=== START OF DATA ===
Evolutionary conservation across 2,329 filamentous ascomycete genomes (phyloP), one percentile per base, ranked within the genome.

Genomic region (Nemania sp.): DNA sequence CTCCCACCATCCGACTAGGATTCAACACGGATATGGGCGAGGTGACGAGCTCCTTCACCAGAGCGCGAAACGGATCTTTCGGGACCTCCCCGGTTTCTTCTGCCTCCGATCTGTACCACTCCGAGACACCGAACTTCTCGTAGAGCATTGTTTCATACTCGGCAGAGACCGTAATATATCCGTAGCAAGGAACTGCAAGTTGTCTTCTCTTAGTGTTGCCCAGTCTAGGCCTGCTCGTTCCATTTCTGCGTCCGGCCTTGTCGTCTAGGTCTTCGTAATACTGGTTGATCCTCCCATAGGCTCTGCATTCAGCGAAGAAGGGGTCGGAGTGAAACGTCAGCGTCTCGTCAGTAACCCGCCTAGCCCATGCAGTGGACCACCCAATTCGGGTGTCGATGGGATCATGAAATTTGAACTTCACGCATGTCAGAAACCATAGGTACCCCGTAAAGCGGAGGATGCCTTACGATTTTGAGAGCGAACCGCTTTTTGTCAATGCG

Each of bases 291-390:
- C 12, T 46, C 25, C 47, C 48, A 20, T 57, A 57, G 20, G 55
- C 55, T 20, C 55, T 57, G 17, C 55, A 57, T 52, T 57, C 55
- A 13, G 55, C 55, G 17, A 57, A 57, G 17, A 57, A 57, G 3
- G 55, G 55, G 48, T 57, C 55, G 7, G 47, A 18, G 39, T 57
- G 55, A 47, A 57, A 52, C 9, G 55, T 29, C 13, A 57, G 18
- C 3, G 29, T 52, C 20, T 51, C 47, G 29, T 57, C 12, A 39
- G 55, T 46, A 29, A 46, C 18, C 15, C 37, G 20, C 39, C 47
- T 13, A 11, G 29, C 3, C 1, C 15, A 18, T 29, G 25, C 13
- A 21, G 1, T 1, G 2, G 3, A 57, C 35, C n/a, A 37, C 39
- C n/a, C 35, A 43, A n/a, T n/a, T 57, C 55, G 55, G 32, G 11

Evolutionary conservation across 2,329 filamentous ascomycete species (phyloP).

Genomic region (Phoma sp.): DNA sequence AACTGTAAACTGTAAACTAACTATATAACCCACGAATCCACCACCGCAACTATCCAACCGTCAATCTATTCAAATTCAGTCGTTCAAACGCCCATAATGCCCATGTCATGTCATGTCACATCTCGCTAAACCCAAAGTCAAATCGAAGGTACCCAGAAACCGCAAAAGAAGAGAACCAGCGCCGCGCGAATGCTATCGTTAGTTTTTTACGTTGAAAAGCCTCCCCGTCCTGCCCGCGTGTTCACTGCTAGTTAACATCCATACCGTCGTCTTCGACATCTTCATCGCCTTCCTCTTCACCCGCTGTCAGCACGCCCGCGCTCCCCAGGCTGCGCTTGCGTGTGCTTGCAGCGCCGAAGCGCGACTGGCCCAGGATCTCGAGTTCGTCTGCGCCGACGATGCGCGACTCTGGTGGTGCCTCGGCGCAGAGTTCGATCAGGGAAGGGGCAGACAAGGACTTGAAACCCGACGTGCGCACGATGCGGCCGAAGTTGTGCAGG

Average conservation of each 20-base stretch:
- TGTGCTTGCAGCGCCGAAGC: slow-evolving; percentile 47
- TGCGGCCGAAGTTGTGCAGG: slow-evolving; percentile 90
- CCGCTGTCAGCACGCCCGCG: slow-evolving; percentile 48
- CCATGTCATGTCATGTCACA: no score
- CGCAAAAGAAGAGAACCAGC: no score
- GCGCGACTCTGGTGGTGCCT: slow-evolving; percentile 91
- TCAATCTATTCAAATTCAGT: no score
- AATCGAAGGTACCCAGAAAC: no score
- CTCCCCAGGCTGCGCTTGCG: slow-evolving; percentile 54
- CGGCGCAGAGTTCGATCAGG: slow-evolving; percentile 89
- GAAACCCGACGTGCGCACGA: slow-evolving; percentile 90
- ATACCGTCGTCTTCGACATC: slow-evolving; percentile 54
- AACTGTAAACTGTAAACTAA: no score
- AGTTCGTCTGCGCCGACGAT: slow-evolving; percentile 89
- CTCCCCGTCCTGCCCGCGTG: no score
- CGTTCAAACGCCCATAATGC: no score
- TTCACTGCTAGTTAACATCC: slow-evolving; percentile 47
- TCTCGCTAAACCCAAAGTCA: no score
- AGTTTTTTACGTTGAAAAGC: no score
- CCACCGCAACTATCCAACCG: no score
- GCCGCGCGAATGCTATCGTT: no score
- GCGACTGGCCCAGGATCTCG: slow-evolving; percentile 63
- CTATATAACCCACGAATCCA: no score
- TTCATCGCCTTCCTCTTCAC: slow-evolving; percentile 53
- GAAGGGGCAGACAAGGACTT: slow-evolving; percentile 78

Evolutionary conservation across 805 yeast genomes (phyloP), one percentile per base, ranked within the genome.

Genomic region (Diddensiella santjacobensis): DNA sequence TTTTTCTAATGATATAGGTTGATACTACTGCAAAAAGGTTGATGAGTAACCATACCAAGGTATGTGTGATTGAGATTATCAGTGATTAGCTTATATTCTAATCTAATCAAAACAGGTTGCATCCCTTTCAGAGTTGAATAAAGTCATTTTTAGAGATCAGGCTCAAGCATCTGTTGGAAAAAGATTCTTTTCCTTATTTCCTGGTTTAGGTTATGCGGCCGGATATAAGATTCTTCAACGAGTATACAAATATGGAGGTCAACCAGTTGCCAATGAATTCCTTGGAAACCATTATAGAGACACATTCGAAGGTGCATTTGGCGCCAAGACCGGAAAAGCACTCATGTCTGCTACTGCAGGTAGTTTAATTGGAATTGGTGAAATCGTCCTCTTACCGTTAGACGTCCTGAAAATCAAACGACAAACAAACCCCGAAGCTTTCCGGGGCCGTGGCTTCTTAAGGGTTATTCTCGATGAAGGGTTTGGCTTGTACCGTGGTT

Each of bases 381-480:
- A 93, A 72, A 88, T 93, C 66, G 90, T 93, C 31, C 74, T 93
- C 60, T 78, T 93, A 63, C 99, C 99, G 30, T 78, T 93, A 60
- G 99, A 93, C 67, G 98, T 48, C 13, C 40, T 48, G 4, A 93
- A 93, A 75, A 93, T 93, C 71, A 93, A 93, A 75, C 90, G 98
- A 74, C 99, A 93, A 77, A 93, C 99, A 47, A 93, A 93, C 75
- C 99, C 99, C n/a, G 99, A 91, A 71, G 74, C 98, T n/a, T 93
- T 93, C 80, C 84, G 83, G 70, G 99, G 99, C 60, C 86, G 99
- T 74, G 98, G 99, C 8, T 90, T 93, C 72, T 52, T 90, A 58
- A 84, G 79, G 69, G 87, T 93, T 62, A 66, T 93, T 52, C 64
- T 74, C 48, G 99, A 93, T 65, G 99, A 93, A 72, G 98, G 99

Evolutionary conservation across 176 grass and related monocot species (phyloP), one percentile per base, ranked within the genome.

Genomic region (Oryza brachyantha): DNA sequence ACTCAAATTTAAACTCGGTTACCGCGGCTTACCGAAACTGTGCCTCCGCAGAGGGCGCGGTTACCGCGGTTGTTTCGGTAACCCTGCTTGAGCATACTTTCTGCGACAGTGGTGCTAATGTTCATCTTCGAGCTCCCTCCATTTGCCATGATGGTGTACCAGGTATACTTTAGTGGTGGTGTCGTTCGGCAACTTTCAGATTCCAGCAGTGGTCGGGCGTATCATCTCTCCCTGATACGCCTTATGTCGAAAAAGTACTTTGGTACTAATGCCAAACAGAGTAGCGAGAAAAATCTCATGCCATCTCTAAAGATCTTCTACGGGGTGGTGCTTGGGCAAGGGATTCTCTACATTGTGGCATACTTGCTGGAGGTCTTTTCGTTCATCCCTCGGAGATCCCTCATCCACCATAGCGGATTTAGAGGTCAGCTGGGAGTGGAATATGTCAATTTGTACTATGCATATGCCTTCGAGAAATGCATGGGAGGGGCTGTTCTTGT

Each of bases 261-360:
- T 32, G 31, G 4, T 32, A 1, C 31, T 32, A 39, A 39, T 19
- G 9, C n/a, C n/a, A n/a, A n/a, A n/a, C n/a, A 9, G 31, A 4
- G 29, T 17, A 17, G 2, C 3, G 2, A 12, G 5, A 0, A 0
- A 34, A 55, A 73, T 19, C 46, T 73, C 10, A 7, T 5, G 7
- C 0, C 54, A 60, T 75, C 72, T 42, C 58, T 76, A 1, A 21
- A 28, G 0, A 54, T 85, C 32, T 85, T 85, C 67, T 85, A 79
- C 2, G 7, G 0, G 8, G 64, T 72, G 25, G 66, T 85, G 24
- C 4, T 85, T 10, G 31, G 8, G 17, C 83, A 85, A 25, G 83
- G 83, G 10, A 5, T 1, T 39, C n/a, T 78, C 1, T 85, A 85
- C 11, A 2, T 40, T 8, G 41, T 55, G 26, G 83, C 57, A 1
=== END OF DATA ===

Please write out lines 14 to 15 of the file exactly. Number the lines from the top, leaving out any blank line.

Evolutionary conservation across 2,329 filamentous ascomycete species (phyloP).

Genomic region (Phoma sp.): DNA sequence AACTGTAAACTGTAAACTAACTATATAACCCACGAATCCACCACCGCAACTATCCAACCGTCAATCTATTCAAATTCAGTCGTTCAAACGCCCATAATGCCCATGTCATGTCATGTCACATCTCGCTAAACCCAAAGTCAAATCGAAGGTACCCAGAAACCGCAAAAGAAGAGAACCAGCGCCGCGCGAATGCTATCGTTAGTTTTTTACGTTGAAAAGCCTCCCCGTCCTGCCCGCGTGTTCACTGCTAGTTAACATCCATACCGTCGTCTTCGACATCTTCATCGCCTTCCTCTTCACCCGCTGTCAGCACGCCCGCGCTCCCCAGGCTGCGCTTGCGTGTGCTTGCAGCGCCGAAGCGCGACTGGCCCAGGATCTCGAGTTCGTCTGCGCCGACGATGCGCGACTCTGGTGGTGCCTCGGCGCAGAGTTCGATCAGGGAAGGGGCAGACAAGGACTTGAAACCCGACGTGCGCACGATGCGGCCGAAGTTGTGCAGG